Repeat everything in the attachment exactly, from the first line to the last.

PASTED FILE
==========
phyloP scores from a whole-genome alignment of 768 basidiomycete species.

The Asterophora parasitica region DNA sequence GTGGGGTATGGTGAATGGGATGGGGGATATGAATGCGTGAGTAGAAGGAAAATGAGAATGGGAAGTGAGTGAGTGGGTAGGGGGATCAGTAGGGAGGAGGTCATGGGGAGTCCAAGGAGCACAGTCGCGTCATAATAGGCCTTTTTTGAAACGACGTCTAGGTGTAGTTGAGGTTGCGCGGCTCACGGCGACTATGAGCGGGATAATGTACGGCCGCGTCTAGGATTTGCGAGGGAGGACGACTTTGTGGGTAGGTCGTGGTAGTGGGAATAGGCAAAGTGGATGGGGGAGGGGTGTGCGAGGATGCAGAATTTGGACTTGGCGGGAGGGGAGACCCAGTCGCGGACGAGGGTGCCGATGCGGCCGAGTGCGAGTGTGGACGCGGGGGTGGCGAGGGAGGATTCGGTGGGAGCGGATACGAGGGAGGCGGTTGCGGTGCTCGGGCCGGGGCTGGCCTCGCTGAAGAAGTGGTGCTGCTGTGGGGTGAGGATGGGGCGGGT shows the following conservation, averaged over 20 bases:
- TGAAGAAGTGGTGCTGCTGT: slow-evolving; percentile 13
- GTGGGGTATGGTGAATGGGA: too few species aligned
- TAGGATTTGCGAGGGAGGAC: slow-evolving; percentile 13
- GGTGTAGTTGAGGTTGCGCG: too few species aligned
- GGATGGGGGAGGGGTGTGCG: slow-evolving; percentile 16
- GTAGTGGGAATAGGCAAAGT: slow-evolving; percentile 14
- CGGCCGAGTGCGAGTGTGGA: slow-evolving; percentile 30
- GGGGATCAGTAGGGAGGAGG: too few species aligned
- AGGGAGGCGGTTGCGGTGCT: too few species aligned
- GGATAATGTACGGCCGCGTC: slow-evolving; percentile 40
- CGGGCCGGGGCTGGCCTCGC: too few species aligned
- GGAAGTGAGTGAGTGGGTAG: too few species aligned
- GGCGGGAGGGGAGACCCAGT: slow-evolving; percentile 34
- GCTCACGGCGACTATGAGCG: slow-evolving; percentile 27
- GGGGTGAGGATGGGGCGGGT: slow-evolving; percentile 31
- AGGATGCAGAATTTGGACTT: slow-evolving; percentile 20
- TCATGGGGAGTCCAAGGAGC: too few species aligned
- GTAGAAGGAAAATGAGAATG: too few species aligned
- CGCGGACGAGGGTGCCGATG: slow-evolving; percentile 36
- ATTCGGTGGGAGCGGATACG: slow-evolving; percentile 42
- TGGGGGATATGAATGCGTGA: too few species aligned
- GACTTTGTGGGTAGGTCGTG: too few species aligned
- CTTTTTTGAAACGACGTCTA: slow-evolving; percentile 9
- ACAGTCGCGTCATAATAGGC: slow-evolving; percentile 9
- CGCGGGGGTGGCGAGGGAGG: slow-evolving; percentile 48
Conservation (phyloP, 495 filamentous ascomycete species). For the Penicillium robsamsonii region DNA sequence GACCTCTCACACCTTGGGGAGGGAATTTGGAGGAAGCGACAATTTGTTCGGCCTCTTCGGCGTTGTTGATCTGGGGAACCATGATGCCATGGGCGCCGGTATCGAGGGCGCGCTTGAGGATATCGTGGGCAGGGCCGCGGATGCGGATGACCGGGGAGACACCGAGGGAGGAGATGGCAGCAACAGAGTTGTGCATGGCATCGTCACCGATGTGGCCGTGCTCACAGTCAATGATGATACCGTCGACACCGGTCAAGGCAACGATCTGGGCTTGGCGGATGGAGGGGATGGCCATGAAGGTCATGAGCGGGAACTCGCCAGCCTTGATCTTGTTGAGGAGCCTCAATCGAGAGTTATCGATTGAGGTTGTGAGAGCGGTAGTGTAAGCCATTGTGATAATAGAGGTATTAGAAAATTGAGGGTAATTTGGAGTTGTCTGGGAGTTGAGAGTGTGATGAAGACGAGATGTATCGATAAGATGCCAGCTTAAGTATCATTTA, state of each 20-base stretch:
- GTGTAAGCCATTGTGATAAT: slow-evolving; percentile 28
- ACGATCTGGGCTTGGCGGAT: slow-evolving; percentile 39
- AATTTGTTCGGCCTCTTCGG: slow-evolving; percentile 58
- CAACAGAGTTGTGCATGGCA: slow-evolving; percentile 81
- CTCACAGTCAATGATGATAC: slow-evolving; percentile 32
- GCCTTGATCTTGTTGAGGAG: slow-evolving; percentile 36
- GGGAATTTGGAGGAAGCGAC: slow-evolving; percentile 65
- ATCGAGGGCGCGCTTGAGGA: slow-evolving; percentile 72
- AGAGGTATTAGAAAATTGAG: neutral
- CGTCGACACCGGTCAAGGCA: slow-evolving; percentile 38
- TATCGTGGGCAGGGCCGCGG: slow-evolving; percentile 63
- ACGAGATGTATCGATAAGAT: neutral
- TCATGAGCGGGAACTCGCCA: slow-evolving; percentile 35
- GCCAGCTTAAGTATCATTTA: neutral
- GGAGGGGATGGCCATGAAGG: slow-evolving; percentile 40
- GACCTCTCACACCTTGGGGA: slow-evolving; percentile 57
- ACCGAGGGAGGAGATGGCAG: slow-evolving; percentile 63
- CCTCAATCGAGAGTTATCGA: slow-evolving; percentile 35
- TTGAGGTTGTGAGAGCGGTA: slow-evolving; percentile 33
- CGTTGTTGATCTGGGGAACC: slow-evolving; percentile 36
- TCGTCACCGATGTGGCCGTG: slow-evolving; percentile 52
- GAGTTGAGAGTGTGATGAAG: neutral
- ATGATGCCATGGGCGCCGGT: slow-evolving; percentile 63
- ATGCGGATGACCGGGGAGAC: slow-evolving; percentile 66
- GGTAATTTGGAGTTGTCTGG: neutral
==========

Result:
phyloP scores from a whole-genome alignment of 768 basidiomycete species.

The Asterophora parasitica region DNA sequence GTGGGGTATGGTGAATGGGATGGGGGATATGAATGCGTGAGTAGAAGGAAAATGAGAATGGGAAGTGAGTGAGTGGGTAGGGGGATCAGTAGGGAGGAGGTCATGGGGAGTCCAAGGAGCACAGTCGCGTCATAATAGGCCTTTTTTGAAACGACGTCTAGGTGTAGTTGAGGTTGCGCGGCTCACGGCGACTATGAGCGGGATAATGTACGGCCGCGTCTAGGATTTGCGAGGGAGGACGACTTTGTGGGTAGGTCGTGGTAGTGGGAATAGGCAAAGTGGATGGGGGAGGGGTGTGCGAGGATGCAGAATTTGGACTTGGCGGGAGGGGAGACCCAGTCGCGGACGAGGGTGCCGATGCGGCCGAGTGCGAGTGTGGACGCGGGGGTGGCGAGGGAGGATTCGGTGGGAGCGGATACGAGGGAGGCGGTTGCGGTGCTCGGGCCGGGGCTGGCCTCGCTGAAGAAGTGGTGCTGCTGTGGGGTGAGGATGGGGCGGGT shows the following conservation, averaged over 20 bases:
- TGAAGAAGTGGTGCTGCTGT: slow-evolving; percentile 13
- GTGGGGTATGGTGAATGGGA: too few species aligned
- TAGGATTTGCGAGGGAGGAC: slow-evolving; percentile 13
- GGTGTAGTTGAGGTTGCGCG: too few species aligned
- GGATGGGGGAGGGGTGTGCG: slow-evolving; percentile 16
- GTAGTGGGAATAGGCAAAGT: slow-evolving; percentile 14
- CGGCCGAGTGCGAGTGTGGA: slow-evolving; percentile 30
- GGGGATCAGTAGGGAGGAGG: too few species aligned
- AGGGAGGCGGTTGCGGTGCT: too few species aligned
- GGATAATGTACGGCCGCGTC: slow-evolving; percentile 40
- CGGGCCGGGGCTGGCCTCGC: too few species aligned
- GGAAGTGAGTGAGTGGGTAG: too few species aligned
- GGCGGGAGGGGAGACCCAGT: slow-evolving; percentile 34
- GCTCACGGCGACTATGAGCG: slow-evolving; percentile 27
- GGGGTGAGGATGGGGCGGGT: slow-evolving; percentile 31
- AGGATGCAGAATTTGGACTT: slow-evolving; percentile 20
- TCATGGGGAGTCCAAGGAGC: too few species aligned
- GTAGAAGGAAAATGAGAATG: too few species aligned
- CGCGGACGAGGGTGCCGATG: slow-evolving; percentile 36
- ATTCGGTGGGAGCGGATACG: slow-evolving; percentile 42
- TGGGGGATATGAATGCGTGA: too few species aligned
- GACTTTGTGGGTAGGTCGTG: too few species aligned
- CTTTTTTGAAACGACGTCTA: slow-evolving; percentile 9
- ACAGTCGCGTCATAATAGGC: slow-evolving; percentile 9
- CGCGGGGGTGGCGAGGGAGG: slow-evolving; percentile 48
Conservation (phyloP, 495 filamentous ascomycete species). For the Penicillium robsamsonii region DNA sequence GACCTCTCACACCTTGGGGAGGGAATTTGGAGGAAGCGACAATTTGTTCGGCCTCTTCGGCGTTGTTGATCTGGGGAACCATGATGCCATGGGCGCCGGTATCGAGGGCGCGCTTGAGGATATCGTGGGCAGGGCCGCGGATGCGGATGACCGGGGAGACACCGAGGGAGGAGATGGCAGCAACAGAGTTGTGCATGGCATCGTCACCGATGTGGCCGTGCTCACAGTCAATGATGATACCGTCGACACCGGTCAAGGCAACGATCTGGGCTTGGCGGATGGAGGGGATGGCCATGAAGGTCATGAGCGGGAACTCGCCAGCCTTGATCTTGTTGAGGAGCCTCAATCGAGAGTTATCGATTGAGGTTGTGAGAGCGGTAGTGTAAGCCATTGTGATAATAGAGGTATTAGAAAATTGAGGGTAATTTGGAGTTGTCTGGGAGTTGAGAGTGTGATGAAGACGAGATGTATCGATAAGATGCCAGCTTAAGTATCATTTA, state of each 20-base stretch:
- GTGTAAGCCATTGTGATAAT: slow-evolving; percentile 28
- ACGATCTGGGCTTGGCGGAT: slow-evolving; percentile 39
- AATTTGTTCGGCCTCTTCGG: slow-evolving; percentile 58
- CAACAGAGTTGTGCATGGCA: slow-evolving; percentile 81
- CTCACAGTCAATGATGATAC: slow-evolving; percentile 32
- GCCTTGATCTTGTTGAGGAG: slow-evolving; percentile 36
- GGGAATTTGGAGGAAGCGAC: slow-evolving; percentile 65
- ATCGAGGGCGCGCTTGAGGA: slow-evolving; percentile 72
- AGAGGTATTAGAAAATTGAG: neutral
- CGTCGACACCGGTCAAGGCA: slow-evolving; percentile 38
- TATCGTGGGCAGGGCCGCGG: slow-evolving; percentile 63
- ACGAGATGTATCGATAAGAT: neutral
- TCATGAGCGGGAACTCGCCA: slow-evolving; percentile 35
- GCCAGCTTAAGTATCATTTA: neutral
- GGAGGGGATGGCCATGAAGG: slow-evolving; percentile 40
- GACCTCTCACACCTTGGGGA: slow-evolving; percentile 57
- ACCGAGGGAGGAGATGGCAG: slow-evolving; percentile 63
- CCTCAATCGAGAGTTATCGA: slow-evolving; percentile 35
- TTGAGGTTGTGAGAGCGGTA: slow-evolving; percentile 33
- CGTTGTTGATCTGGGGAACC: slow-evolving; percentile 36
- TCGTCACCGATGTGGCCGTG: slow-evolving; percentile 52
- GAGTTGAGAGTGTGATGAAG: neutral
- ATGATGCCATGGGCGCCGGT: slow-evolving; percentile 63
- ATGCGGATGACCGGGGAGAC: slow-evolving; percentile 66
- GGTAATTTGGAGTTGTCTGG: neutral